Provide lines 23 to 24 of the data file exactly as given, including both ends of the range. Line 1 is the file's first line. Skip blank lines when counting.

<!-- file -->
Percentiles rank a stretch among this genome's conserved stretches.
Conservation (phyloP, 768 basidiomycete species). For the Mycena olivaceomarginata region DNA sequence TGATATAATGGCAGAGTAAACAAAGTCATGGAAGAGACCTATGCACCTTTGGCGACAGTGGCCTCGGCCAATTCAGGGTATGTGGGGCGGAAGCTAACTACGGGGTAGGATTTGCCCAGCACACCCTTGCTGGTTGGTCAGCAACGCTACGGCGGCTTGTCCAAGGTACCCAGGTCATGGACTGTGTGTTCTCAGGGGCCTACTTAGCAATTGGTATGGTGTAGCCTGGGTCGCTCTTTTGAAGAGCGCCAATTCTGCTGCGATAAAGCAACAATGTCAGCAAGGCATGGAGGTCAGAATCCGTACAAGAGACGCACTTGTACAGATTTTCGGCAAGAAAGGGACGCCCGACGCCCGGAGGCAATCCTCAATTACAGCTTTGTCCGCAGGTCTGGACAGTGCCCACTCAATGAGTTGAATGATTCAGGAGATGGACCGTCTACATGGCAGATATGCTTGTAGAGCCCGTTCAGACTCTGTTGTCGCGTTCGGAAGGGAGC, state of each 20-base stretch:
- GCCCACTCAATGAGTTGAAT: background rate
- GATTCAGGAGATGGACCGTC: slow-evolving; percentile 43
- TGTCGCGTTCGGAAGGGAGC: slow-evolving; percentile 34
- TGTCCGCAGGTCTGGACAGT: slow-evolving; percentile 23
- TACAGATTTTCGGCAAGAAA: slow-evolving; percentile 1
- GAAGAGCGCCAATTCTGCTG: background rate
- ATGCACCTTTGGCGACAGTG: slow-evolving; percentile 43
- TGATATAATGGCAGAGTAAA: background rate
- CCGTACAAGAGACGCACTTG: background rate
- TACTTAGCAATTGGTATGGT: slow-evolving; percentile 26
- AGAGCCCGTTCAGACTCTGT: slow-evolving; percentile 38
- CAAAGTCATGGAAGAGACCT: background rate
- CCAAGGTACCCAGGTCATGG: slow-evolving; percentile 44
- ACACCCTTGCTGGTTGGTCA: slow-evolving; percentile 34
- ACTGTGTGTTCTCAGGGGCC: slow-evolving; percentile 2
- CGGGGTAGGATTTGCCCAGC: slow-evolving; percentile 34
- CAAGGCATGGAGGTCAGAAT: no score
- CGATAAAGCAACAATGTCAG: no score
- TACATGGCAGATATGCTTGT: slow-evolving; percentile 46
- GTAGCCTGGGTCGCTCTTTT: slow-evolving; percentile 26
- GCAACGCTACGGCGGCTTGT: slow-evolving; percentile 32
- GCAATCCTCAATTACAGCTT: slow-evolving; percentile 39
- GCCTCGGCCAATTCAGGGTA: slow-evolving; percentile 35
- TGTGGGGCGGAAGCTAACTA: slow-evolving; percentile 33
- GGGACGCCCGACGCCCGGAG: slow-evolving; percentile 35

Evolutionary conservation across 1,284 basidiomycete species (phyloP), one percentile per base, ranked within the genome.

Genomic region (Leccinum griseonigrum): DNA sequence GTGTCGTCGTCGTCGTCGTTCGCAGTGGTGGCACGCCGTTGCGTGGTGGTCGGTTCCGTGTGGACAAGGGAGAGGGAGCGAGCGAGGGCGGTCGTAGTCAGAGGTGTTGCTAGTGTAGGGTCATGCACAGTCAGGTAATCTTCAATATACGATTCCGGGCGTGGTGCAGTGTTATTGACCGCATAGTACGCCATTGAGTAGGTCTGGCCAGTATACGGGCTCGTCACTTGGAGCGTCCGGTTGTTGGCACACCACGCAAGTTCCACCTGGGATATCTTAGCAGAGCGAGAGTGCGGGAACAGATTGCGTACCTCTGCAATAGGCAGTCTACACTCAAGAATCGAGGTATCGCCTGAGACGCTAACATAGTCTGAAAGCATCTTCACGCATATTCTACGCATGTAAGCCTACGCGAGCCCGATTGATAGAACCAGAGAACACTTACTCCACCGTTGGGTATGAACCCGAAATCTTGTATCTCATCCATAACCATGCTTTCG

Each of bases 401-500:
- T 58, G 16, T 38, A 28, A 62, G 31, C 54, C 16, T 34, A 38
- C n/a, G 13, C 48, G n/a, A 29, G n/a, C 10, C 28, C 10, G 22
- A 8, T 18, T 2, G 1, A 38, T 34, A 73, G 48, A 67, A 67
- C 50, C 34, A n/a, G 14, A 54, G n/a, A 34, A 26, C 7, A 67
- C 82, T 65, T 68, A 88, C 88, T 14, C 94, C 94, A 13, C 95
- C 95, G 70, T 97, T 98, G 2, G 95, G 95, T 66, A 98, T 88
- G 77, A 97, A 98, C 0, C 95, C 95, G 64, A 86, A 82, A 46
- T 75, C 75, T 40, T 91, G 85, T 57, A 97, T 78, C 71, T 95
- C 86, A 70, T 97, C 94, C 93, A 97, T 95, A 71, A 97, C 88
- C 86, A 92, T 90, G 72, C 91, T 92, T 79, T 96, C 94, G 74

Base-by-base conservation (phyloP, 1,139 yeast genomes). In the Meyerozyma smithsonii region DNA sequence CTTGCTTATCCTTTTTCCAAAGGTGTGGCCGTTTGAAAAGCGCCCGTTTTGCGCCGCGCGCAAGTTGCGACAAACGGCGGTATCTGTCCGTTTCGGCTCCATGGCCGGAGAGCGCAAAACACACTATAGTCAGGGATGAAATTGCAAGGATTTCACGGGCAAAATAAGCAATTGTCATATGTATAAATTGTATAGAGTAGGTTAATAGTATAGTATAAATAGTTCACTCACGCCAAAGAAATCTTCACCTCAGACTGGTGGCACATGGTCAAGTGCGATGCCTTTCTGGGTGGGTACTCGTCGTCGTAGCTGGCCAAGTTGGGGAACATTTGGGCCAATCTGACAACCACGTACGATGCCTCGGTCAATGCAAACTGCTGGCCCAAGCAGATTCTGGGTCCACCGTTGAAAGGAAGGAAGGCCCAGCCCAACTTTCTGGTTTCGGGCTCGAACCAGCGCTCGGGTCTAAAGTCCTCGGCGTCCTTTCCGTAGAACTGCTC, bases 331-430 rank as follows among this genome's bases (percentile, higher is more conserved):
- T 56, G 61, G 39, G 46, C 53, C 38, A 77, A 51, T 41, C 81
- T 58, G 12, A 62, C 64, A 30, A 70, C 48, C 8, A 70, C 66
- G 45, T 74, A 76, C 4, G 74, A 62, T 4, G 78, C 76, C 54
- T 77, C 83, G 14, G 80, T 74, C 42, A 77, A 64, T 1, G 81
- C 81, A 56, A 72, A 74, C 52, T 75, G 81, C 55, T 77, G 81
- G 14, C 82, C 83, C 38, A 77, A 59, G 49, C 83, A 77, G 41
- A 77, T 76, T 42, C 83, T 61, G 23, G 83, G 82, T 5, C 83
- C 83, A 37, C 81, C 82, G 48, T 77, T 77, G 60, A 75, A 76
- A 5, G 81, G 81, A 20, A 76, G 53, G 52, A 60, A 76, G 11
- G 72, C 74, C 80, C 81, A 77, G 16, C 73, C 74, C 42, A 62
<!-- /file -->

- GCAACGCTACGGCGGCTTGT: slow-evolving; percentile 32
- GCAATCCTCAATTACAGCTT: slow-evolving; percentile 39